Almost 25 years after his departure from Virginia Tech, Charlie Moir remains the winningest coach in Hokies’ basketball history, with 213 wins and 119 losses. In his 11 years, he took the Hokies to four NCAA tournaments and four NITs, and Virginia Tech won the Metro Conference tournament championship in 1979.
Some of the greatest players in Virginia Tech basketball were recruited by Charlie Moir, including four of the top five scorers in Virginia Tech history: Bimbo Coles (1986-90), Dell Curry (1982-86), Dale Solomon (1978-82), and Perry Young (1981-85). Curry and Coles both went on to long NBA careers, and Moir also coached great players like Wayne Robinson, Les Henson, and Al Young.
Moir’s Hokies waged epic Metro Conference battles with Louisville, Memphis State, Florida State and others before packed houses in Cassell Coliseum, and the Moir era of the “Hurryin’ Hokies” is remembered fondly by those who witnessed it. Moir was never able to consistently overcome the powerhouse programs at Louisville and Memphis State, but his teams often stood toe-to-toe with the Cardinals and Tigers, grabbing some memorable wins along the way. The Hokies finished second in the Metro three times and third two more times, and Virginia Tech was always a tough challenge, especially in raucous Cassell Coliseum.
A native of Francisco, North Carolina, Moir attended Appalachian State University, where he was a star in basketball and baseball. After college, he spent three years in the Cincinnati Reds organization, then turned to coaching basketball. In 11 years coaching high school basketball in Stuart (Virginia), Ash Central (North Carolina) and Mount Airy (North Carolina), he posted an 11-year record of 224 wins and 43 losses. Four times he coached high school teams to state championships.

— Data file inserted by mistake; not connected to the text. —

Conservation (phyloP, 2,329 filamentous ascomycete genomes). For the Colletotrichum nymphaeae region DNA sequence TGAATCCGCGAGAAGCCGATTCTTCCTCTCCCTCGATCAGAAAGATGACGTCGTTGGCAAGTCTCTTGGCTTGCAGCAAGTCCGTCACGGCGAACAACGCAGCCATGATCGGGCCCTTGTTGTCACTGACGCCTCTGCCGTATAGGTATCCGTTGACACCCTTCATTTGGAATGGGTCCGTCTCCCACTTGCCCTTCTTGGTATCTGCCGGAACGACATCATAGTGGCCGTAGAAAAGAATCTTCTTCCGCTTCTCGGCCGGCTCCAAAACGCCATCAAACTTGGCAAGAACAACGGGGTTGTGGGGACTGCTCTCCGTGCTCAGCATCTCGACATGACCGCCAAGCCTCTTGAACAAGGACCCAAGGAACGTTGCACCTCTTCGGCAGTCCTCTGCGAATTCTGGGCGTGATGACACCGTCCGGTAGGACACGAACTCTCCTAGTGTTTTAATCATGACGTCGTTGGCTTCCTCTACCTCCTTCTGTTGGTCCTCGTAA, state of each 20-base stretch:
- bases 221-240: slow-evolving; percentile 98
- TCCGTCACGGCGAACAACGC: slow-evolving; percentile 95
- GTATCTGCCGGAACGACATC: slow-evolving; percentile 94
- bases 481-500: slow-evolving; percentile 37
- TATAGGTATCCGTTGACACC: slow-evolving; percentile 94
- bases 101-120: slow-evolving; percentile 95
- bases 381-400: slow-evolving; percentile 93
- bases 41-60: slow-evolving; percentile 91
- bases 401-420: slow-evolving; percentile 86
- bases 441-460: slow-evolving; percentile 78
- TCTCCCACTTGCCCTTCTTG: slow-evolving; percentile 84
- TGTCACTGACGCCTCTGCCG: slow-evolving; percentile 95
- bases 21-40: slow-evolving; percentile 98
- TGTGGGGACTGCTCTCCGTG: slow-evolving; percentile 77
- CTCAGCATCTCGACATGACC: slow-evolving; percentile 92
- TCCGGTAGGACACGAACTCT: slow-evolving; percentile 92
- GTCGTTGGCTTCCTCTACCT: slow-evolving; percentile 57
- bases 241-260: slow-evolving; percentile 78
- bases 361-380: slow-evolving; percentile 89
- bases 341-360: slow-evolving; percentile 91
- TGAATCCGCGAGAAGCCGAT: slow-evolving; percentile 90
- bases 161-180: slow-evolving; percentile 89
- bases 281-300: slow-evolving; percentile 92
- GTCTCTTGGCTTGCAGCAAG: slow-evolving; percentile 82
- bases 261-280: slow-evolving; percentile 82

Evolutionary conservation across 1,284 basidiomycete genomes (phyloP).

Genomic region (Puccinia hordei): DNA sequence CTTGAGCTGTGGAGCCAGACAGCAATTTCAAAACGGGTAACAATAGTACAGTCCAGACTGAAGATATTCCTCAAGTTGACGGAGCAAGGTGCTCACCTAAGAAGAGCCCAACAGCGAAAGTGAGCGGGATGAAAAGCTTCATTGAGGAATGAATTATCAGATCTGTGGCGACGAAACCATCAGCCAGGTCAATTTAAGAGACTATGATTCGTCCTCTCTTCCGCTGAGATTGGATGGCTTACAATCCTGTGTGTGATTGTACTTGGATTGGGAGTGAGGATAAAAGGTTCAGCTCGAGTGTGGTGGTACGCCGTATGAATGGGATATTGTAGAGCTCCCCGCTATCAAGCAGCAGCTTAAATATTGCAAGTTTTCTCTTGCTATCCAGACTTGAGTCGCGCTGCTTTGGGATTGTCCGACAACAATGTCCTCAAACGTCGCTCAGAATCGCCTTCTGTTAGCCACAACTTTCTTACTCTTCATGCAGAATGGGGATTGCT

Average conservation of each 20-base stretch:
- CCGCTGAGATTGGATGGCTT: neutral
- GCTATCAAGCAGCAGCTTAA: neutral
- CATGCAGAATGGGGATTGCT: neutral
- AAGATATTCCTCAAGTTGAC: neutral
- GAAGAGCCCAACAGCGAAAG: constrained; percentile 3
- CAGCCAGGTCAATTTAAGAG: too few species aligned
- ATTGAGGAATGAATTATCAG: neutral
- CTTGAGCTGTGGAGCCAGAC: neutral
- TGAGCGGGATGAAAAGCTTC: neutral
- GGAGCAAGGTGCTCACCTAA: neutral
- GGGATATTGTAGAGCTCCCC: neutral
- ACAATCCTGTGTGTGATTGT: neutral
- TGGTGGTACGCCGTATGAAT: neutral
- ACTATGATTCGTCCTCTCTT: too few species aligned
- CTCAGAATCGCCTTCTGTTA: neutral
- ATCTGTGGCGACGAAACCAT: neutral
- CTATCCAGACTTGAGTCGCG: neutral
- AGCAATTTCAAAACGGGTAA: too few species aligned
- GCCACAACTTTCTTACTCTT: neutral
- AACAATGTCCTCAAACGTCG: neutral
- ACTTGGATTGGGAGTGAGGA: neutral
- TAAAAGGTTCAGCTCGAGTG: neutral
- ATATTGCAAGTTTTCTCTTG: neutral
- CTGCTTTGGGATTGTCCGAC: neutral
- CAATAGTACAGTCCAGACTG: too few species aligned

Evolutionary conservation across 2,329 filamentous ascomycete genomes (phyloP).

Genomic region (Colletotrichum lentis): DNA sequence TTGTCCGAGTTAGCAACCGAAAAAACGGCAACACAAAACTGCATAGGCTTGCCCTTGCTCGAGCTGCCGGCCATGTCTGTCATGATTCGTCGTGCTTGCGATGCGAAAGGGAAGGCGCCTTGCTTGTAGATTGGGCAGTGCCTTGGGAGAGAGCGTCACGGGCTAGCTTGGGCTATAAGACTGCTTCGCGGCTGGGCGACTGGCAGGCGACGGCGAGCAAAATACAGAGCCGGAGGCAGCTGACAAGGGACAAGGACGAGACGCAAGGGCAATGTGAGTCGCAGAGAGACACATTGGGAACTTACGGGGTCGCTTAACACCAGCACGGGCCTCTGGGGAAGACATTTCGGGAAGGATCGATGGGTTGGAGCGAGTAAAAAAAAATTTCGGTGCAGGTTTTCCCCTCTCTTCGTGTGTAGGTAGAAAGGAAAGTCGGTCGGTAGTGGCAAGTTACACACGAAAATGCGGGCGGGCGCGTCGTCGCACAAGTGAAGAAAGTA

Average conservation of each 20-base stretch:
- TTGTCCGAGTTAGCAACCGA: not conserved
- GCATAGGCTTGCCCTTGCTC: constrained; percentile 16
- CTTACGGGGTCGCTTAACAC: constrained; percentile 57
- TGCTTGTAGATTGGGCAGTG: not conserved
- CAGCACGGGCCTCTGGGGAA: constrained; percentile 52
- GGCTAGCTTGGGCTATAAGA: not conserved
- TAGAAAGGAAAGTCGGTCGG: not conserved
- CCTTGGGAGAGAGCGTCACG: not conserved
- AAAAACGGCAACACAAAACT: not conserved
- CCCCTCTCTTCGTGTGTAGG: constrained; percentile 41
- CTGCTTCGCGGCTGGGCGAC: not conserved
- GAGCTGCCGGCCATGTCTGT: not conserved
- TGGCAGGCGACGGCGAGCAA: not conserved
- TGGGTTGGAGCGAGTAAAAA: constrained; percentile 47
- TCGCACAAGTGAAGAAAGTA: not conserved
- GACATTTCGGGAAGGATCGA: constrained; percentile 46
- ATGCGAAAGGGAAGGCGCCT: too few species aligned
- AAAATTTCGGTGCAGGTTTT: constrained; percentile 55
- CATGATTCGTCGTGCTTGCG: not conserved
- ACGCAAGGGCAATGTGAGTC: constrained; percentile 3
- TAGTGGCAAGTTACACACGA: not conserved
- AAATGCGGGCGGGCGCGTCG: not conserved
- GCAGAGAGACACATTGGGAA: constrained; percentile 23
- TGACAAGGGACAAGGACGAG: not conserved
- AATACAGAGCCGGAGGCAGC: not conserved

From there, Moir transitioned to the college coaching ranks, first as an assistant at Virginia Tech (1963-67), then as head coach at Roanoke College (1967-73), Tulane (1973-76), and lastly Virginia Tech (1976-87).
At the end of Moir’s tenure in Blacksburg, the Hokies were placed on probation as the result of an NCAA investigation that found mostly minor violations in the program. (The saga of Moir’s basketball program is told in detail in part 3 and part 5 of our Year of Our Discontent series from 2005.) Moir came to a settlement with the university and resigned in October of 1987, ending his Virginia Tech coaching career at the age of 57.
Moir took a few months off and toyed with the idea of getting back into coaching, but instead he accepted a job as a salesman with Dillard Paper Company (now International Paper). He was happy at Dillard and had a very successful stint there, retiring at the age of 65. Moir and his wife Betsy live in the Roanoke area and now spend January through March in Florida each year, often catching the Hokies vs. Miami when Virginia Tech pays a visit to Coral Gables. Moir is close with his son Page, who played and coached for his father at Virginia Tech. Page took over the Roanoke College program in 1989, where he remains head coach to this day.
Among Charlie Moir’s most impressive career accomplishments: In 1972, Moir’s Roanoke team won the NCAA College Division Championship, and he was named National College Division Coach of the Year. He had a cumulative winning record everywhere he coached, and in 2000, he was elected to the Virginia Sports Hall of Fame. In 2006, Moir was elected to the Virginia Tech Sports Hall of Fame.
The Hokies won 19 or more games in nine of Moir’s 11 seasons, including a school-record five consecutive 20-win seasons and eight postseason tournament appearances (four NIT’s and four NCAA Tournaments).
A couple of months back, on April 10th, I sat down and talked with Charlie Moir in a wide-ranging Q&A that covered his entire career. We will split the interview up into three parts:
- Early coaching career and beginnings of his tenure at Virginia Tech
- The mid-1980s and departure from VT
- General thoughts on the Tech program, past memories and the state of college basketball
Part 1: Early Coaching Career and the First Years at Virginia Tech